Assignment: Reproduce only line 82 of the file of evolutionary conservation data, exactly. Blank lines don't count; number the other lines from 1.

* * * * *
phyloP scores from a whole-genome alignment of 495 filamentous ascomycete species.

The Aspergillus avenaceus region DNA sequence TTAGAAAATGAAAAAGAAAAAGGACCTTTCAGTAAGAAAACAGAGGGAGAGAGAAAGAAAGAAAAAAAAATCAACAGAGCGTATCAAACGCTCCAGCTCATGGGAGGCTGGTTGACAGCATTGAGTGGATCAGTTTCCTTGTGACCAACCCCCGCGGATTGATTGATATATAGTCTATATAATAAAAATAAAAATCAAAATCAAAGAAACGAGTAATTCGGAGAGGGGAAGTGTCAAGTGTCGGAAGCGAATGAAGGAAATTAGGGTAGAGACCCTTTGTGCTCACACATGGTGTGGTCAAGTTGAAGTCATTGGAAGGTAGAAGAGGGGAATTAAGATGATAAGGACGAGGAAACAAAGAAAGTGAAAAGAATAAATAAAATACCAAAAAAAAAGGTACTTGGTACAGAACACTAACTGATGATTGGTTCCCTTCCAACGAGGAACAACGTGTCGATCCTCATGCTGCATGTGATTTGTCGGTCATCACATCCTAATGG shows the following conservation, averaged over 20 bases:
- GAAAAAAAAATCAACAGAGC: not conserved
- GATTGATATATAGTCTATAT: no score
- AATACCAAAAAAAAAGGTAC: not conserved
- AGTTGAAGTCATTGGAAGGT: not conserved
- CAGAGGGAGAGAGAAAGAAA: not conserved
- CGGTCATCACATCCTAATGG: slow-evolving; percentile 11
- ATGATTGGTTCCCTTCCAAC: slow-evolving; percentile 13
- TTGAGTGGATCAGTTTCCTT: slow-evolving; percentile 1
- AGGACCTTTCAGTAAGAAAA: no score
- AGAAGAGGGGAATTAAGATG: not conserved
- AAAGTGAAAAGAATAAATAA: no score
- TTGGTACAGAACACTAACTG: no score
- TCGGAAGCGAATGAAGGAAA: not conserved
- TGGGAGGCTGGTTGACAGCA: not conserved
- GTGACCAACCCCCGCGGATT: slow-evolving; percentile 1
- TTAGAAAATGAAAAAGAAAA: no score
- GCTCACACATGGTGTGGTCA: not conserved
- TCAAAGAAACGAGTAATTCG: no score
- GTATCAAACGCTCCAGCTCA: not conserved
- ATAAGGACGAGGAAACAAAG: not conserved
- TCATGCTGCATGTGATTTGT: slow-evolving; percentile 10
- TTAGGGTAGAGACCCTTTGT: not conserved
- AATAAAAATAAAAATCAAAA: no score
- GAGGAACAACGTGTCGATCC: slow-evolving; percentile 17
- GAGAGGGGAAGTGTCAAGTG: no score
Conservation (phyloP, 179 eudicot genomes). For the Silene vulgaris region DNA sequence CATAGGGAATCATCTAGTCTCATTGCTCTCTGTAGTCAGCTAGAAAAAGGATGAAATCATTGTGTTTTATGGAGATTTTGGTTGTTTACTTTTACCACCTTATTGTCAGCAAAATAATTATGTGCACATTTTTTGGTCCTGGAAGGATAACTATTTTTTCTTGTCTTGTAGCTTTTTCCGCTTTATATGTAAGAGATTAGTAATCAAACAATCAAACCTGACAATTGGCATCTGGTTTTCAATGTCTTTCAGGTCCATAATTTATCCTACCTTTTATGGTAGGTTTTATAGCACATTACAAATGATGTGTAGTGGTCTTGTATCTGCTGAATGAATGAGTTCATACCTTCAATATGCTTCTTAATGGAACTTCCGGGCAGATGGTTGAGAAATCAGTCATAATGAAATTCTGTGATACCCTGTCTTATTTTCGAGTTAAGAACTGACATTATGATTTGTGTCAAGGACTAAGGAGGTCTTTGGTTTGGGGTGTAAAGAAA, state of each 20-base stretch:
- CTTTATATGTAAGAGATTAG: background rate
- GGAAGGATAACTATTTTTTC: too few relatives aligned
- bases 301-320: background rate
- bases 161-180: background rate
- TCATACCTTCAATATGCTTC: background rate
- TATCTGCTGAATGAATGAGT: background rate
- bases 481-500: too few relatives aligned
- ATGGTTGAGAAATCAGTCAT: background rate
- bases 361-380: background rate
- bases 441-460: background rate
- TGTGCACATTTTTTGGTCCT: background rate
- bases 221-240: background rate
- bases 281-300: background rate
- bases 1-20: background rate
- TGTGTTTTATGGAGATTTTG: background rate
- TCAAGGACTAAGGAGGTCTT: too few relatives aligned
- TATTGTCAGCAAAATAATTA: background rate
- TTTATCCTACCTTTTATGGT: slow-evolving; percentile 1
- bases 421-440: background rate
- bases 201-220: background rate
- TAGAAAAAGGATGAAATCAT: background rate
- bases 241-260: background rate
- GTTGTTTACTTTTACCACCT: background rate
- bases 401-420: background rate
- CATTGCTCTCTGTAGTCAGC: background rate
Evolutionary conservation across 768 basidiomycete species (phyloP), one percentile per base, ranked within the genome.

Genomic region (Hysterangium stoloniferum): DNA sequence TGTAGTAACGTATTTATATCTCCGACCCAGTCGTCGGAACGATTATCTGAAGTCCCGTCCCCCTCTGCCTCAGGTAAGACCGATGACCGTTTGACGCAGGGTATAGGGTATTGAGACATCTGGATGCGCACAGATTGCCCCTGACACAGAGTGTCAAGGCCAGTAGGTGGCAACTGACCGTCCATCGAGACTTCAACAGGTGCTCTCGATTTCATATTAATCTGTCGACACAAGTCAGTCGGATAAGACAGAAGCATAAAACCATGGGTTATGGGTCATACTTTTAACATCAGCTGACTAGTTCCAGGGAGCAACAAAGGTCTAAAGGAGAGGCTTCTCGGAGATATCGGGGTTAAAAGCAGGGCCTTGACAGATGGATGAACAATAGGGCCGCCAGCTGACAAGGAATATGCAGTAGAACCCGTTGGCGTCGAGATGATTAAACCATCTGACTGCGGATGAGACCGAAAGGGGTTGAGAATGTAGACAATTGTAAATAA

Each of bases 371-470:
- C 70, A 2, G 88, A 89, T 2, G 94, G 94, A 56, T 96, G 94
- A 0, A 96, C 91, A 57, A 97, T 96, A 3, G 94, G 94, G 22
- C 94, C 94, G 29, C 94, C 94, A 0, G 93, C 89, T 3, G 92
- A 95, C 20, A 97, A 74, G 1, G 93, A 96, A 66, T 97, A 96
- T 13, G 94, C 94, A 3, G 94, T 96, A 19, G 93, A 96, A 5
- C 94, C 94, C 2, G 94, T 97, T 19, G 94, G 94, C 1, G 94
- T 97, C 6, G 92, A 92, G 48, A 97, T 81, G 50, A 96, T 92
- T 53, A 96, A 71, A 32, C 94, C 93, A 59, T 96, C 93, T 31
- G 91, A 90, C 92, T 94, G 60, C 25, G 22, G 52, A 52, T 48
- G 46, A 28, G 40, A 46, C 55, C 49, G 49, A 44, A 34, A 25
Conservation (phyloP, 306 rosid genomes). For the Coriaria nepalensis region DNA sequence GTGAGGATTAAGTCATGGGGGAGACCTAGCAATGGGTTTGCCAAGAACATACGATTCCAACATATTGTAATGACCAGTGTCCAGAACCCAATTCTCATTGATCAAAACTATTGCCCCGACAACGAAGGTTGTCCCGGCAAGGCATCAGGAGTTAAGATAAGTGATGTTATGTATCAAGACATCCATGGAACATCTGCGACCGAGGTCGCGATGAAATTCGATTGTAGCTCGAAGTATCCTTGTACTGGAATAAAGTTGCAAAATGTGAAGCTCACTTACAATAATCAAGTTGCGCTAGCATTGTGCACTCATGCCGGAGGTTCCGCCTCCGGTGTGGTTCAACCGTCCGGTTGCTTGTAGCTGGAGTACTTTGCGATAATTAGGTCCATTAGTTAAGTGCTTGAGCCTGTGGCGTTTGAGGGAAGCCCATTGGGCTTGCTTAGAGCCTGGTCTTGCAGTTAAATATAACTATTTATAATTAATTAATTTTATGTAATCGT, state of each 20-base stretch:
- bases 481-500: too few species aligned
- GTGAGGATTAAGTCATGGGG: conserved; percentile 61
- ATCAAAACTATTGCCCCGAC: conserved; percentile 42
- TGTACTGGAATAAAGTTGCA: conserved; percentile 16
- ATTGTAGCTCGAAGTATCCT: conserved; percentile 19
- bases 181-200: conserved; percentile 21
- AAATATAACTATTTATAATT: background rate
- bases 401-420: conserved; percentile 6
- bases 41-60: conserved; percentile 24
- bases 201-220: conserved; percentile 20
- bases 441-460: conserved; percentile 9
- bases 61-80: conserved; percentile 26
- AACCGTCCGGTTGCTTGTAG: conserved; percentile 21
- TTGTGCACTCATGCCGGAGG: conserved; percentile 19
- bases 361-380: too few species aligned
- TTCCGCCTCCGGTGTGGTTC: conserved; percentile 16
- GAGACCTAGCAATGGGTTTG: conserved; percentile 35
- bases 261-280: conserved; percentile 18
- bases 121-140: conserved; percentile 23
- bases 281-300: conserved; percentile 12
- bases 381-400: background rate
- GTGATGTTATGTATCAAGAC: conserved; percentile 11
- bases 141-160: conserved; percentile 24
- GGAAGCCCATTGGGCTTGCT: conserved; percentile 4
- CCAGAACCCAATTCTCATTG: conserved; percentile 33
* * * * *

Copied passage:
- bases 361-380: too few species aligned